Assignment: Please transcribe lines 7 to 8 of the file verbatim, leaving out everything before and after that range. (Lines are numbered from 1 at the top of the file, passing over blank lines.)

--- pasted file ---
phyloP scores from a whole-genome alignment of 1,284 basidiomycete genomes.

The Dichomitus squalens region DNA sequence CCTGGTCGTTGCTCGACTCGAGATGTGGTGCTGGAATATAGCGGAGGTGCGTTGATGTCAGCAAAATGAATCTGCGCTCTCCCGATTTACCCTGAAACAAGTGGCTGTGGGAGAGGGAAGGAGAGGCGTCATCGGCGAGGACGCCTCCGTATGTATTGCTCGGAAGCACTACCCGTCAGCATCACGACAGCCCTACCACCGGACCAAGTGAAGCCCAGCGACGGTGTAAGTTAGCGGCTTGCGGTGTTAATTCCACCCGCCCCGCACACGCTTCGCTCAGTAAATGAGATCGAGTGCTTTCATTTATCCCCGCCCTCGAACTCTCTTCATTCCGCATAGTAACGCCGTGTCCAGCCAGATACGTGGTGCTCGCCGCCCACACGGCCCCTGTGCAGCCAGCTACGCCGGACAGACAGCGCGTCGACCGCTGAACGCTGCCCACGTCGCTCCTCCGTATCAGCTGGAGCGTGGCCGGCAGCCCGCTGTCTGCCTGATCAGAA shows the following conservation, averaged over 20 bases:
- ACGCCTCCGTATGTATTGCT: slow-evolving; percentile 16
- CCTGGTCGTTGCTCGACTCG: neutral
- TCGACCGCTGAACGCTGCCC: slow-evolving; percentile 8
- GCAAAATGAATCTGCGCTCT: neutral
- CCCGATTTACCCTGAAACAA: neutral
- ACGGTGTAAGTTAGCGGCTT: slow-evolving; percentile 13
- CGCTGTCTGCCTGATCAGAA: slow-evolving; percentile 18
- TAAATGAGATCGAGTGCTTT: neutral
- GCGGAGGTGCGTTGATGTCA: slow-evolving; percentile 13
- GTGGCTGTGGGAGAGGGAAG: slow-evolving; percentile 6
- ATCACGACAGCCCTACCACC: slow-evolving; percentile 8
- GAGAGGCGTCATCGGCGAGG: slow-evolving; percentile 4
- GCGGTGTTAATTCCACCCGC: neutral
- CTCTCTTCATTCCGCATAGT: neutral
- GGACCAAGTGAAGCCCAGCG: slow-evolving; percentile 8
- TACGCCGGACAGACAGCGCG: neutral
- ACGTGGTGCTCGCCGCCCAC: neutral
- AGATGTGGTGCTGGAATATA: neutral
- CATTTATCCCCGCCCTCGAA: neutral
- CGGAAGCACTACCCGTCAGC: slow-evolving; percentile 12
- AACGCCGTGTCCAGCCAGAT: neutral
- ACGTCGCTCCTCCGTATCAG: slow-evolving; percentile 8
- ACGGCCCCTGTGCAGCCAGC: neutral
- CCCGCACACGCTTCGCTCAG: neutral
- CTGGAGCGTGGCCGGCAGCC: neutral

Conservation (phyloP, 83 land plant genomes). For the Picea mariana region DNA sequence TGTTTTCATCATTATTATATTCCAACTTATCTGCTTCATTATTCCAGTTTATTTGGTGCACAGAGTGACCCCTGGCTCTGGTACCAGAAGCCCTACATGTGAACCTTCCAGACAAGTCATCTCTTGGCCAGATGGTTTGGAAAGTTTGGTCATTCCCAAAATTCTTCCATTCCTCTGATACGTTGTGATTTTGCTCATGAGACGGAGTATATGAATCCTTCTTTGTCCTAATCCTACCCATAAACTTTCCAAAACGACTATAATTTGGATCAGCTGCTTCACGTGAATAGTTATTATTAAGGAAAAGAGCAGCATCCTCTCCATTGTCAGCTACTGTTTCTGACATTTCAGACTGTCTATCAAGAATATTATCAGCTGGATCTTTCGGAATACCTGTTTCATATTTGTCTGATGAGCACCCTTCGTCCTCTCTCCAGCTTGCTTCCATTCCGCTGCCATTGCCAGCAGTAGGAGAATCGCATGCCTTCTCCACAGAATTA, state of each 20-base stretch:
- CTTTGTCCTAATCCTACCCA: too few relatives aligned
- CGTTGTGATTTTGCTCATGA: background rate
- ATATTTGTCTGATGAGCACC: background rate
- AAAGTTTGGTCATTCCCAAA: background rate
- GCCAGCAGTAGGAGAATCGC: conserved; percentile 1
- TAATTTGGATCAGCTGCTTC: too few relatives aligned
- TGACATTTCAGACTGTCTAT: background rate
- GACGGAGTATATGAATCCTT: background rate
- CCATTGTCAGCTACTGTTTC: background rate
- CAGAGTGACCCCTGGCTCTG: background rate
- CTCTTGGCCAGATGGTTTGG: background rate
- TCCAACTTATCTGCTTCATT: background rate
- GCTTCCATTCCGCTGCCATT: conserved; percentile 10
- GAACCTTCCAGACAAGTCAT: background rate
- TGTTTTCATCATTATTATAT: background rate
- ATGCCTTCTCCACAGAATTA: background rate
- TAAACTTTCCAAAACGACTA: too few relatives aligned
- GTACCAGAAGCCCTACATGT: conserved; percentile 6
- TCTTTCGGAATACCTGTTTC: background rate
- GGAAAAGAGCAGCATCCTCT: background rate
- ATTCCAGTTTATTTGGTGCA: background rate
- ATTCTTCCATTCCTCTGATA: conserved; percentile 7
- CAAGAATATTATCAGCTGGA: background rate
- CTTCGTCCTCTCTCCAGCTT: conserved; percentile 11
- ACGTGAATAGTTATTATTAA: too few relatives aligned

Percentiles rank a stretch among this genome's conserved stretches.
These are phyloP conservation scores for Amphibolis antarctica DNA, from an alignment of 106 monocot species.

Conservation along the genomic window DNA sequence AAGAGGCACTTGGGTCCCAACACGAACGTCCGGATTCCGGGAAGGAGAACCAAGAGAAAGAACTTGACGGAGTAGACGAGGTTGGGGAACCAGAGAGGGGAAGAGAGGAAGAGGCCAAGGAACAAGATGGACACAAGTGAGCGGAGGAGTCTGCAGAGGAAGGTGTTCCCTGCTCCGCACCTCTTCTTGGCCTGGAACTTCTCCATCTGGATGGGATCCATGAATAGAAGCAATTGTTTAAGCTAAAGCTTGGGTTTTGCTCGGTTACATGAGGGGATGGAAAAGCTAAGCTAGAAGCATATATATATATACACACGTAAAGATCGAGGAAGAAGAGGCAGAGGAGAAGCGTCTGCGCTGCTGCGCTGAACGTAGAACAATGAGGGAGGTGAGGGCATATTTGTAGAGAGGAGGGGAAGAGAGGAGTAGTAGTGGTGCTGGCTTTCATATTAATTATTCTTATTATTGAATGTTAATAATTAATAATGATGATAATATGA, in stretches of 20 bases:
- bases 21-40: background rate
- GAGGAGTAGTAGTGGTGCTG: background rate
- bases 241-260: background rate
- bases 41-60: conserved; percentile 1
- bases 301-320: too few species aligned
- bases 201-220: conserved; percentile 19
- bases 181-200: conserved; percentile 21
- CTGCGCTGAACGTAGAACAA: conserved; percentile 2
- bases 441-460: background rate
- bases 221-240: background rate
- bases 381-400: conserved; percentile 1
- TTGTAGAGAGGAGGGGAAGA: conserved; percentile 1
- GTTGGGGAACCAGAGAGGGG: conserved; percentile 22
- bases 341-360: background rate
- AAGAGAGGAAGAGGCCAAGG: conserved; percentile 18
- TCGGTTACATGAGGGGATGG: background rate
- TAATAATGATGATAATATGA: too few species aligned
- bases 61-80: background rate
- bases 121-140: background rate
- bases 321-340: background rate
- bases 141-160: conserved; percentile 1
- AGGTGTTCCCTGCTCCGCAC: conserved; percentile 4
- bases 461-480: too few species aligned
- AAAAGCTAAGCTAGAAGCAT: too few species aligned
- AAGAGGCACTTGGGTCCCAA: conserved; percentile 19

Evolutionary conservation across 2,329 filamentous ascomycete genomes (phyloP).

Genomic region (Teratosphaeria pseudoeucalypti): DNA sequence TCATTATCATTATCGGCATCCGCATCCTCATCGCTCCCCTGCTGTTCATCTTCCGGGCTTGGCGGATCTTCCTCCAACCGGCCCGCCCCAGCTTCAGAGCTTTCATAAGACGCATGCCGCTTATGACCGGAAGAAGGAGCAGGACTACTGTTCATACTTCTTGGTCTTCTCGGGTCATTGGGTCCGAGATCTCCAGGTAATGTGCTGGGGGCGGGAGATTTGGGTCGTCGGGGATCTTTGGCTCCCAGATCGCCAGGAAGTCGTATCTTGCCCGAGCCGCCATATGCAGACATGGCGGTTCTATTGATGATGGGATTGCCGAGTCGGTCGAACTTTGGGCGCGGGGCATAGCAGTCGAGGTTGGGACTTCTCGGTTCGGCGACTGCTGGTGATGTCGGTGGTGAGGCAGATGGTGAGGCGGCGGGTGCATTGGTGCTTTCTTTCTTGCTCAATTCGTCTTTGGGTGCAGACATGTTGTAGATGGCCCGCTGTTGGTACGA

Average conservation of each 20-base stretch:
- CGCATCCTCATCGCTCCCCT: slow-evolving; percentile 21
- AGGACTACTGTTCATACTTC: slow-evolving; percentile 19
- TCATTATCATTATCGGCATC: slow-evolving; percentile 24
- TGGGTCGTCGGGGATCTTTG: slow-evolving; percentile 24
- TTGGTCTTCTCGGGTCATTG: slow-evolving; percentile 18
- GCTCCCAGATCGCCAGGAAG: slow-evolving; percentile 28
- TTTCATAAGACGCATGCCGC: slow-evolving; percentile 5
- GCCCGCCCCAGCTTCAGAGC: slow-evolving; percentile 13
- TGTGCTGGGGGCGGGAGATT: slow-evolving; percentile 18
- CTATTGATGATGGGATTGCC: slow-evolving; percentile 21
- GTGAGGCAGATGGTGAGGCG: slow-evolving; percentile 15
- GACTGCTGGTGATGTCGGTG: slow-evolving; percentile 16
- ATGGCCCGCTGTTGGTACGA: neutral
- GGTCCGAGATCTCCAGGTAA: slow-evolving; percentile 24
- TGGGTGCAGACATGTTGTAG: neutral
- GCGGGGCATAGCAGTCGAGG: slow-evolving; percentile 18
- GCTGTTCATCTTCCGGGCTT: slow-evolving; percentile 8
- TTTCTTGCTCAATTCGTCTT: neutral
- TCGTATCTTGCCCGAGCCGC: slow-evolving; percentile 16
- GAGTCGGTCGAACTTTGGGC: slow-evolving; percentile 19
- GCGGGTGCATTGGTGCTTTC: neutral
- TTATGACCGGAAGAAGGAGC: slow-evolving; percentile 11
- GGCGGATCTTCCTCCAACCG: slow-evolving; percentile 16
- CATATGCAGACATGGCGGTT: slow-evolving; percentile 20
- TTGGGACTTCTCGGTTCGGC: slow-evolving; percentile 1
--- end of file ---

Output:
- CCCGATTTACCCTGAAACAA: neutral
- ACGGTGTAAGTTAGCGGCTT: slow-evolving; percentile 13